Audacity is one of the most popular audio recording and editing applications on the market and is loved by users who do voice recording for podcasts, vlogging and beyond.
Audacity has continually proved its worth within the audio recording industry, despite being one of the few recording application that’s completely free. This makes it easy for curious or inexperienced users to try out voice recording software (opens in new tab) without shelling out for a program.
But is this the audio editing software (opens in new tab) to suit your needs? Read on to find out everything you need to know from this Audacity review.
Audacity review: Features
Audacity is available for Mac OS X, Windows and Linux, which is one the best operating system compatibility options out there. The interface, when you first open the app is clean, albeit rather bare-bones, and well-organized and approachable even for the most novice user. But don’t let its simple aesthetic fool you – behind it lies a powerful arsenal of features, tools and controls.
Audacity is geared more towards those who want to record simple vocal audio for things like podcasts and audiobooks over those who want a fuller studio experience where they can create multi-track beats with vocal audio paired with loops, or MIDI instruments. If you want more robust audio recording software, consider Mixcraft 9 (opens in new tab).
The application makes it easy to get your equipment, like microphones, connected and ready to record. Audacity’s versatile tools make the process of setting up, recording, editing and polishing your tracks simple. It has VST plugin support as well, and it easily integrates with other applications.
The noise-reduction plugin is a super powerful feature that allows you to remove unwanted room-noise with a single click. In some cases this was a bit too drastic, but since you can preview before applying, it's easy to decide if this will work on a case by case basis.
Audacity review: Recording performance
Audacity’s sample rates go as high as 192kHz, and can support recording at 24-bit depth whether you're capturing audio from mics or another source. You can monitor volume levels while you record, and detect issues like clipping before you wrap.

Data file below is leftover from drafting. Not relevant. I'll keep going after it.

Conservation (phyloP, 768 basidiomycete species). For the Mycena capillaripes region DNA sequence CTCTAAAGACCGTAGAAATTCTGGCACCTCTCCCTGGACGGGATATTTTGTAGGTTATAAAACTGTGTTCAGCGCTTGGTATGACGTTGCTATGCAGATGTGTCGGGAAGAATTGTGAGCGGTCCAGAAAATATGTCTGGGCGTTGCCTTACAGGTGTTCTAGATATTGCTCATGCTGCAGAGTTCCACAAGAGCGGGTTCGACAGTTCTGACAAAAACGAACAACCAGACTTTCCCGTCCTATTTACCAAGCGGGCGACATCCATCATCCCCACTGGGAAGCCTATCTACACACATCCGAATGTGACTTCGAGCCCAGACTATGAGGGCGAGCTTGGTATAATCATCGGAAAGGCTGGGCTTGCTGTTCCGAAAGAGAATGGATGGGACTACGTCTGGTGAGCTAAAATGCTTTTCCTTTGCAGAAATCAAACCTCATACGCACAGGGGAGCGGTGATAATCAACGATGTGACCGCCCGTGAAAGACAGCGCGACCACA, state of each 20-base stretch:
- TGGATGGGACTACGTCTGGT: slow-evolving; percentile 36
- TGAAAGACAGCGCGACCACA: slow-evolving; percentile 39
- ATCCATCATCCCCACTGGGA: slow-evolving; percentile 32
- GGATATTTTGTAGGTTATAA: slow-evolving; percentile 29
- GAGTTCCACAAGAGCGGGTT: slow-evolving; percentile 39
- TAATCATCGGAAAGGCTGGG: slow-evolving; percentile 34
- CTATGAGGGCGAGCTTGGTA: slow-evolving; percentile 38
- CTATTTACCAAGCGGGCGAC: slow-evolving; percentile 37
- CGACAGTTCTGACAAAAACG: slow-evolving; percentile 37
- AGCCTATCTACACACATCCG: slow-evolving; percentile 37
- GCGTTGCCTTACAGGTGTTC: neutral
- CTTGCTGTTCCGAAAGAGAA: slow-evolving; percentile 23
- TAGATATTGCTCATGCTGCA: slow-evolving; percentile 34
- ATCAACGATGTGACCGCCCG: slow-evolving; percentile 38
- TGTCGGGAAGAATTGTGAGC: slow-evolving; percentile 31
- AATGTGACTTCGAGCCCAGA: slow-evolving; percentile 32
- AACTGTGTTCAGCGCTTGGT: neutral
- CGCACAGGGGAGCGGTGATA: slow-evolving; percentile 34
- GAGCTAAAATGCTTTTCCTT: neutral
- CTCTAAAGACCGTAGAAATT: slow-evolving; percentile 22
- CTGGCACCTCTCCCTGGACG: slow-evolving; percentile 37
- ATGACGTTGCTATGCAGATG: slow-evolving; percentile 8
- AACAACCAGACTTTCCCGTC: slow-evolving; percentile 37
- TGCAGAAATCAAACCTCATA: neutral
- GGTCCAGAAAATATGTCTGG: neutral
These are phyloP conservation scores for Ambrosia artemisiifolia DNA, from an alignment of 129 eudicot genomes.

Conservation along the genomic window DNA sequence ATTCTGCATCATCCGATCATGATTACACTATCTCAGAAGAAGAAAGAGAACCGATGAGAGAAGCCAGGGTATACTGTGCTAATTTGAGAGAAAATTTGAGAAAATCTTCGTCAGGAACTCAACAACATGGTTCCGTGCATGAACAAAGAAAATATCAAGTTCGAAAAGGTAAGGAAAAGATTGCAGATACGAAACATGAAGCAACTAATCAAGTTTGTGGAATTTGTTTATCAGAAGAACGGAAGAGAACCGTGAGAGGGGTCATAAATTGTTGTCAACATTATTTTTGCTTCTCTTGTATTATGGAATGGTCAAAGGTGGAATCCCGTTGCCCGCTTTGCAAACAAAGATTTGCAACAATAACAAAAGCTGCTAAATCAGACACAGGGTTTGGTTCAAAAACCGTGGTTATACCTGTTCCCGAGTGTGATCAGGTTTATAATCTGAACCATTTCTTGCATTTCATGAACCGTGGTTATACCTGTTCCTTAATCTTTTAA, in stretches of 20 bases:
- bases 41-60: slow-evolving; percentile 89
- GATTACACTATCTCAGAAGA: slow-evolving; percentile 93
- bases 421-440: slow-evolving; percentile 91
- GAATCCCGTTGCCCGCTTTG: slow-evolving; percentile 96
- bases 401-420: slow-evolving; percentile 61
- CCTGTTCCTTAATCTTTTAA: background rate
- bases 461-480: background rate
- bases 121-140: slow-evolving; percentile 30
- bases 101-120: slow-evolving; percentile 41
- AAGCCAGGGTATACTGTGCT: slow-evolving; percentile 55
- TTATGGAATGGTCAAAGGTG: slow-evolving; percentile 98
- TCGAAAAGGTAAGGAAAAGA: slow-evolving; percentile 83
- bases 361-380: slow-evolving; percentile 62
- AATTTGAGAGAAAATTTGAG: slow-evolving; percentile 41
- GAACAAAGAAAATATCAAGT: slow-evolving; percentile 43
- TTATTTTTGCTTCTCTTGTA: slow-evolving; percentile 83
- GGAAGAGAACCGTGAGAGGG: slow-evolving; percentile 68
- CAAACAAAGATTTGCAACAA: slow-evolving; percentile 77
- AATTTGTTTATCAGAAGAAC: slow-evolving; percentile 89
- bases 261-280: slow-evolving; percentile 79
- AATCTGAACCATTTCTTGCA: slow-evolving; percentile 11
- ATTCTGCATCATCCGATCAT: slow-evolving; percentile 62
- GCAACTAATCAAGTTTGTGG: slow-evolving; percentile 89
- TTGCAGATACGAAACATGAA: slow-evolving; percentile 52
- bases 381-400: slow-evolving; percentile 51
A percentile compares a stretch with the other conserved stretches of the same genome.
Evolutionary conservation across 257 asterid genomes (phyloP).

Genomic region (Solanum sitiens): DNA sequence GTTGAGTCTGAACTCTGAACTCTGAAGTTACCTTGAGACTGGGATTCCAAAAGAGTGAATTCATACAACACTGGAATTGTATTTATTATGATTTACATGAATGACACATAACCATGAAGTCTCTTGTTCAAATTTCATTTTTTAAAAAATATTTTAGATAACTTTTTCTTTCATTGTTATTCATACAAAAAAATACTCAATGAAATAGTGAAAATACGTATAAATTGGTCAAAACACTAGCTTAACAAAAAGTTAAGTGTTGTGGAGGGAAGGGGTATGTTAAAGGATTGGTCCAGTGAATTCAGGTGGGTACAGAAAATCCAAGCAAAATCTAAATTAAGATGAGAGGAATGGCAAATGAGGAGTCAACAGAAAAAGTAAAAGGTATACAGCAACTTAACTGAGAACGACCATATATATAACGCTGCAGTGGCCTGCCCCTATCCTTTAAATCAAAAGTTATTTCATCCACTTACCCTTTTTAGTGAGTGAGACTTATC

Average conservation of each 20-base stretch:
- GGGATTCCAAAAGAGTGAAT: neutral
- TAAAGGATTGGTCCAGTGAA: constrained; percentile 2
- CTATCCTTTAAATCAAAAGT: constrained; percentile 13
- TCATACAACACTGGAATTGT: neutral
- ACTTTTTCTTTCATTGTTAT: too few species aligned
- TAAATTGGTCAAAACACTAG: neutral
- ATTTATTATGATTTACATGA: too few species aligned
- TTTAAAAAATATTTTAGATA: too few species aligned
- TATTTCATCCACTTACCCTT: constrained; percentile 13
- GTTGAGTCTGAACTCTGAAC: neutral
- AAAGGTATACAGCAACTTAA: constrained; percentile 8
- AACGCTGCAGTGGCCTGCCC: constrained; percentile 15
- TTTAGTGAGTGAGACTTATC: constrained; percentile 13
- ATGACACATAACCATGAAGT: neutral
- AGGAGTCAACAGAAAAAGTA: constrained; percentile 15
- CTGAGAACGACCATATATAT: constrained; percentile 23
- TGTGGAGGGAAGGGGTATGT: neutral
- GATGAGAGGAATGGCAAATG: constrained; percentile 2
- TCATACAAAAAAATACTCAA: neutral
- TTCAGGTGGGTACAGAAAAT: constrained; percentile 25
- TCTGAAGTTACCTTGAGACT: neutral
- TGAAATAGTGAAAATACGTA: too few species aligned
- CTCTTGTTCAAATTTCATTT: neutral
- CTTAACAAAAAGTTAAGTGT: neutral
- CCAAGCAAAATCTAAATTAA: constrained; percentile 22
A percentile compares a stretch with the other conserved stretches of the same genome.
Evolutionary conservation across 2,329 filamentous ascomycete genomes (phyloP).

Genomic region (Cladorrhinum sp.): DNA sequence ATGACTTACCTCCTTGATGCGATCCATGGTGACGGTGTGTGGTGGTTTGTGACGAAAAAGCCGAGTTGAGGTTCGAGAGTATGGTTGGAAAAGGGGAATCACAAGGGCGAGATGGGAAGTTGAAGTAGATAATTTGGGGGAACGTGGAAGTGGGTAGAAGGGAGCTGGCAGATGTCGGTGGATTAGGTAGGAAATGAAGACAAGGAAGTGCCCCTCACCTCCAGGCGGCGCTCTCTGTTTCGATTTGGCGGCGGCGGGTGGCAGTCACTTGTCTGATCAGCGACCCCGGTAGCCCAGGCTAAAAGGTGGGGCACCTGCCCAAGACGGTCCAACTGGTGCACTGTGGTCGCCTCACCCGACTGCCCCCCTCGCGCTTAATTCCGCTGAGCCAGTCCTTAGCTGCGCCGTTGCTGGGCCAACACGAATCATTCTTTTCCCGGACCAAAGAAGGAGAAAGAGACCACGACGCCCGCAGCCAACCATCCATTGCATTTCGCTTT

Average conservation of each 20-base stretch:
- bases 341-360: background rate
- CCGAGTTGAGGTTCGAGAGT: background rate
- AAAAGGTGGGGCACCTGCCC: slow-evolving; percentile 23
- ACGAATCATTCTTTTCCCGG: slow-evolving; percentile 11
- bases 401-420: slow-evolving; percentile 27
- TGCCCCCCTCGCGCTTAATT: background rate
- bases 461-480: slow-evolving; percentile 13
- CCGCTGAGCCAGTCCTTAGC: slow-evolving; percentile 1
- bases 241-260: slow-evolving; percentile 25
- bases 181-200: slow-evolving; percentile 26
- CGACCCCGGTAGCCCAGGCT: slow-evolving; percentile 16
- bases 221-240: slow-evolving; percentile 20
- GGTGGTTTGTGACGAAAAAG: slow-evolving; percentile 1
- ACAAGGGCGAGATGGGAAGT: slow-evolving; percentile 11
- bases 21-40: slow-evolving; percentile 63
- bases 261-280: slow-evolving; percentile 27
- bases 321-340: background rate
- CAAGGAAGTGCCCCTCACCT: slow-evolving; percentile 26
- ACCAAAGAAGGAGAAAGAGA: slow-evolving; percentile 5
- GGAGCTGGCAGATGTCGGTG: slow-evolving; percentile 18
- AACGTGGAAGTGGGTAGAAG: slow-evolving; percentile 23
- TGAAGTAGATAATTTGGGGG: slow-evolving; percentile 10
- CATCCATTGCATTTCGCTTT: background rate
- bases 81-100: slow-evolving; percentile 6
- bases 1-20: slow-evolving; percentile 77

Audacity lets you cut and combine clips as needed, and has special effects you can add to your tracks before exporting them. The software is compatible with several major file formats, making its lack of price tag even more attractive.
Tools for simple things, such as adjusting bass or treble levels, are easily accessible, as well as more powerful tools such as those for analyzing frequencies. As far as editing is concerned, Audacity's use of destructive editing is one of its major downsides.
This feature means that any changes you make to your newly recorded track alter its actual waveform, which is the original file, and you can’t undo these changes later. You can make backups of your recordings before you begin editing, and can export a new file at the end rather than save over your originals, but these are time-consuming workarounds to a problem that shouldn't really exist.
In terms of power, Audacity is plenty fast. With a 1.5-hour podcast, the software was able to import in less than five seconds – making it faster than many paid-for software options.
Audacity review: Technical help
If you have a problem with Audacity, or want to ask a question about the software, finding an answer may be challenging. Whereas every other program in our comparison lists at least one method of contacting the company’s technical support team directly – be it via email, phone or live chat – Audacity doesn’t offer that. Since the software is open-source and free, created by a diverse team of volunteers, those kinds of dedicated resources simply can’t exist for this software.
However, there is a robust and active community user forum on the developer’s website, and a Wiki that holds FAQs and the software's history, where you should be able to find answers for most questions and solutions for troubleshooting issues.
Should you get Audacity?
Audacity may not be the most powerful program out there, but it handles voice recordings well. There are lots of options, making this powerful, but with an interface that keeps it all accessible to beginners.
Overall, Audacity is immensely good value, and offers a superb way for those that want to try audio editing, but without committing to paying, a way to do just that. If you want something for free with more of an audio-focus, we recommend trying Acoustica 6 (opens in new tab).